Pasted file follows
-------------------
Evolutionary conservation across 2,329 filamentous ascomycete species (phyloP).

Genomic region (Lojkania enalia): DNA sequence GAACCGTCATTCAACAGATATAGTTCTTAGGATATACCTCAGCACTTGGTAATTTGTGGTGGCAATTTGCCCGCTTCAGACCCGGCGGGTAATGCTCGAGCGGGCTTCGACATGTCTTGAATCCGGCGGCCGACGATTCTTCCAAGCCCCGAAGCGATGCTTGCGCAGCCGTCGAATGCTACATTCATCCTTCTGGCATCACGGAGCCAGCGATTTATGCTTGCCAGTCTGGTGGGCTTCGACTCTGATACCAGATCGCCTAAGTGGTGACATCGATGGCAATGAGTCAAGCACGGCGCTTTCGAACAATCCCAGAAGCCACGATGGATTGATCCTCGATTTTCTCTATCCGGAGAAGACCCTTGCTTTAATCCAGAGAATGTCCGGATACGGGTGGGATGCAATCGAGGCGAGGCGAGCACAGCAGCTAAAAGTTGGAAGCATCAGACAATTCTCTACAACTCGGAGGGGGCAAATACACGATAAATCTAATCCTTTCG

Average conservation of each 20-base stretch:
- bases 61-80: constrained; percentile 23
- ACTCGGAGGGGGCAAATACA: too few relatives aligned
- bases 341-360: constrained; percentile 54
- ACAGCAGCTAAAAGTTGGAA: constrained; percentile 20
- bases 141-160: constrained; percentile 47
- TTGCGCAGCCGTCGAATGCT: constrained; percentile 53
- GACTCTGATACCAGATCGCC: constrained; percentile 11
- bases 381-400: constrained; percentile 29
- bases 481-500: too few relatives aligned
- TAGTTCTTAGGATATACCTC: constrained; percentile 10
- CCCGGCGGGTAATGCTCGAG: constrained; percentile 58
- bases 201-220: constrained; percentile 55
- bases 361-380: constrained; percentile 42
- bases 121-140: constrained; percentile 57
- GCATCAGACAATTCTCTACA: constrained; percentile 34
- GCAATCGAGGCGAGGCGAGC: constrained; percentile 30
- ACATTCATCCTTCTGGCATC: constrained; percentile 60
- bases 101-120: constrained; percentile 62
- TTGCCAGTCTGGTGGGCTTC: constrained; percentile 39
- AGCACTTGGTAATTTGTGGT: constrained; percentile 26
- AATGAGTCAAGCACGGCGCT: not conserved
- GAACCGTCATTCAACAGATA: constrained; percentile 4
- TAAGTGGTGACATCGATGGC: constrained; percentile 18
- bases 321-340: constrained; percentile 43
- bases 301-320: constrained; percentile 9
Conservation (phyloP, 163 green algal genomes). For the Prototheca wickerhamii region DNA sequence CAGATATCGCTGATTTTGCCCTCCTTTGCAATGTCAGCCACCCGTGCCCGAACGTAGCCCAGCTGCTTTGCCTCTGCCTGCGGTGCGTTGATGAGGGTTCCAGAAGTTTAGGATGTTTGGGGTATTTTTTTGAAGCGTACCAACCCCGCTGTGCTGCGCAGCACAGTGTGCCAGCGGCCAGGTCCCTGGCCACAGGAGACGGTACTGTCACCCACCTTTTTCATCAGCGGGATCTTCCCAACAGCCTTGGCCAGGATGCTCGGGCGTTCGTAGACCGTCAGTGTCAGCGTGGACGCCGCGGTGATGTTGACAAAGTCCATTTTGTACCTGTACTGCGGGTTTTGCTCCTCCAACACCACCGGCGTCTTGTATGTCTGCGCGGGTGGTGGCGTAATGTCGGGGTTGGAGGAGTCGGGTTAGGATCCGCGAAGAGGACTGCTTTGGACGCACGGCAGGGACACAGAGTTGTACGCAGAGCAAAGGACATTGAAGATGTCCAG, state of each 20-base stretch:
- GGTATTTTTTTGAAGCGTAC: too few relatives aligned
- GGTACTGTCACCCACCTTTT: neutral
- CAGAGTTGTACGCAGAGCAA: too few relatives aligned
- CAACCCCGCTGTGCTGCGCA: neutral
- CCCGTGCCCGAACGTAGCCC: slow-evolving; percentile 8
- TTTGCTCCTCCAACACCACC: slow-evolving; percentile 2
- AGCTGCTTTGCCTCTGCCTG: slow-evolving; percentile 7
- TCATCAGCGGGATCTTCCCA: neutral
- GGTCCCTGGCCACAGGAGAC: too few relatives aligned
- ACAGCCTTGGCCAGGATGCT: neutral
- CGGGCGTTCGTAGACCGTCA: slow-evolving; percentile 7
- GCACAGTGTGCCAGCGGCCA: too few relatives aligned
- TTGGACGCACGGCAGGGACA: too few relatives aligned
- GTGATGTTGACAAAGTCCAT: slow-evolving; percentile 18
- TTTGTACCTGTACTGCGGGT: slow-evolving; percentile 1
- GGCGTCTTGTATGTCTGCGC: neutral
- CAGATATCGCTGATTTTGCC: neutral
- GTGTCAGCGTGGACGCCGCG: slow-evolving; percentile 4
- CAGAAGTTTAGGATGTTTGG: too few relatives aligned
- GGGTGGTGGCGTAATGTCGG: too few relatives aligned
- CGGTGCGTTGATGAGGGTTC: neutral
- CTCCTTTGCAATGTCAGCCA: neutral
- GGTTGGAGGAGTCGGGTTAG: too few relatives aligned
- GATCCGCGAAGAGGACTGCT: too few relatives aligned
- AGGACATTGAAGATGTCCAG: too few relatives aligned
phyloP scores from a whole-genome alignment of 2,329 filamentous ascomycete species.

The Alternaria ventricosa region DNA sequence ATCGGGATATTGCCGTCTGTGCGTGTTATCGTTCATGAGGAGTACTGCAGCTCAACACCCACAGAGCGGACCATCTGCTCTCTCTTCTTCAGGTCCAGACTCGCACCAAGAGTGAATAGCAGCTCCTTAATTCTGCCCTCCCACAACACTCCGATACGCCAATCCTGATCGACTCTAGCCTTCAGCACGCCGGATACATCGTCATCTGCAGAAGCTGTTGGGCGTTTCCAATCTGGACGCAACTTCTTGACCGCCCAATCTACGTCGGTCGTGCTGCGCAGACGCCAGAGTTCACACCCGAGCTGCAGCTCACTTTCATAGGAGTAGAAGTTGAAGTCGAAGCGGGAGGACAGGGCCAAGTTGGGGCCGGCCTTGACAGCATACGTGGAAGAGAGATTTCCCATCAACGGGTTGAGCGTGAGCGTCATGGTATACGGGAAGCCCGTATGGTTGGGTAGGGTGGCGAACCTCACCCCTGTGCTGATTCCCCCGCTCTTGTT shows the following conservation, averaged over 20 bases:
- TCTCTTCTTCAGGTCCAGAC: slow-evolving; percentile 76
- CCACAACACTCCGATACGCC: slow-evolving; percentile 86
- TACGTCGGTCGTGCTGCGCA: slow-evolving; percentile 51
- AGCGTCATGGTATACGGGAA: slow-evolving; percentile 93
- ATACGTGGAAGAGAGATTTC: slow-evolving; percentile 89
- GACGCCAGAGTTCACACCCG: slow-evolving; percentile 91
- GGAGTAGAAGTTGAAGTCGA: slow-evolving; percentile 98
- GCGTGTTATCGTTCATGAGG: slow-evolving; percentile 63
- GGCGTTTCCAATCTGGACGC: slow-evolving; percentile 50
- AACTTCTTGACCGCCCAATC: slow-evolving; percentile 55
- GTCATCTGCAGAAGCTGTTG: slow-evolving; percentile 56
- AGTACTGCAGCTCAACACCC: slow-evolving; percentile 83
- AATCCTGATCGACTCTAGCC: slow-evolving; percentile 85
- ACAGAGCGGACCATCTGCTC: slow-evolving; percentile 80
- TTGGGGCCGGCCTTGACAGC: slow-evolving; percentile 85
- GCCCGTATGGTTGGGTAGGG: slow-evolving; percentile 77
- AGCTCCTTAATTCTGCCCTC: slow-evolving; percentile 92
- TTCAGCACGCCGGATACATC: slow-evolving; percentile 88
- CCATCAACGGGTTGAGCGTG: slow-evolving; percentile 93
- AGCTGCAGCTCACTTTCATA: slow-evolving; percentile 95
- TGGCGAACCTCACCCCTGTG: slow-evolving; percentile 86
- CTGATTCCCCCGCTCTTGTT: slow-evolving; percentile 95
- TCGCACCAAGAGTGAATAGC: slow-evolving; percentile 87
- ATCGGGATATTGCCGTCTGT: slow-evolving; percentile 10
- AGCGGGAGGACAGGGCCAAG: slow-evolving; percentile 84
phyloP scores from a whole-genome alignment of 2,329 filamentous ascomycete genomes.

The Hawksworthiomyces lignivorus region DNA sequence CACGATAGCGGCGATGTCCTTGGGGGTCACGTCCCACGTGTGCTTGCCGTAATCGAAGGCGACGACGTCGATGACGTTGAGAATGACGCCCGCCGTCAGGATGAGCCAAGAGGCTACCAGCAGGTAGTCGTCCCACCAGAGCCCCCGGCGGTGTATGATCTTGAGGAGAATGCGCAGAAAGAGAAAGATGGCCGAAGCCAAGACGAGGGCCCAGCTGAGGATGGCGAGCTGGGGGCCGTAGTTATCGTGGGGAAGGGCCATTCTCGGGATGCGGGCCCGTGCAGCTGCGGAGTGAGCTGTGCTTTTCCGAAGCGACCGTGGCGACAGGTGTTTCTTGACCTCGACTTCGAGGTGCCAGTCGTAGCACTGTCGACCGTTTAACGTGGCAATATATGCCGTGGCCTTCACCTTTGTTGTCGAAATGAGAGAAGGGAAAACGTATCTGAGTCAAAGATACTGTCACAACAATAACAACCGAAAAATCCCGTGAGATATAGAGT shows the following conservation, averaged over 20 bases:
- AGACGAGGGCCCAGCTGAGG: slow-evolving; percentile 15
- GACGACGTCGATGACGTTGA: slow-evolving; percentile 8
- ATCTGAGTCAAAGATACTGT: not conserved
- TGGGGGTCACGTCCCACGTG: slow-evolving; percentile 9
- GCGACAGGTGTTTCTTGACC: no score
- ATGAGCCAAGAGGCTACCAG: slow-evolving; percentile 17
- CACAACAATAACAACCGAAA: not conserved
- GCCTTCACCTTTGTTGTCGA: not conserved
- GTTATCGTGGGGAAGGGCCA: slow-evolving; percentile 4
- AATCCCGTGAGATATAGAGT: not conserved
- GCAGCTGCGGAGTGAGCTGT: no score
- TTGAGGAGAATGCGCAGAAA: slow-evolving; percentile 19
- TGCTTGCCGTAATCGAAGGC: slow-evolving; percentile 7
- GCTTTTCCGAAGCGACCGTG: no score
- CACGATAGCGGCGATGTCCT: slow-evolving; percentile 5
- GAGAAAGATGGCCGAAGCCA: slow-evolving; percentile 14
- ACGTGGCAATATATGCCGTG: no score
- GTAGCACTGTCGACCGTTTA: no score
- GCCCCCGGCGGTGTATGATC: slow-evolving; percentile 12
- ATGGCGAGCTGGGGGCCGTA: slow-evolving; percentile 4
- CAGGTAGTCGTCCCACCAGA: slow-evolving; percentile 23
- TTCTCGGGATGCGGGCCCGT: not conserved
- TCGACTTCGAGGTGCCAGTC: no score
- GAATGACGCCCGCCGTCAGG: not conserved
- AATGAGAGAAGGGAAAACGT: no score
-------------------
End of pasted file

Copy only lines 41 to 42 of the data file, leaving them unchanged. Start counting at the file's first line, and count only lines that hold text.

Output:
- GCACAGTGTGCCAGCGGCCA: too few relatives aligned
- TTGGACGCACGGCAGGGACA: too few relatives aligned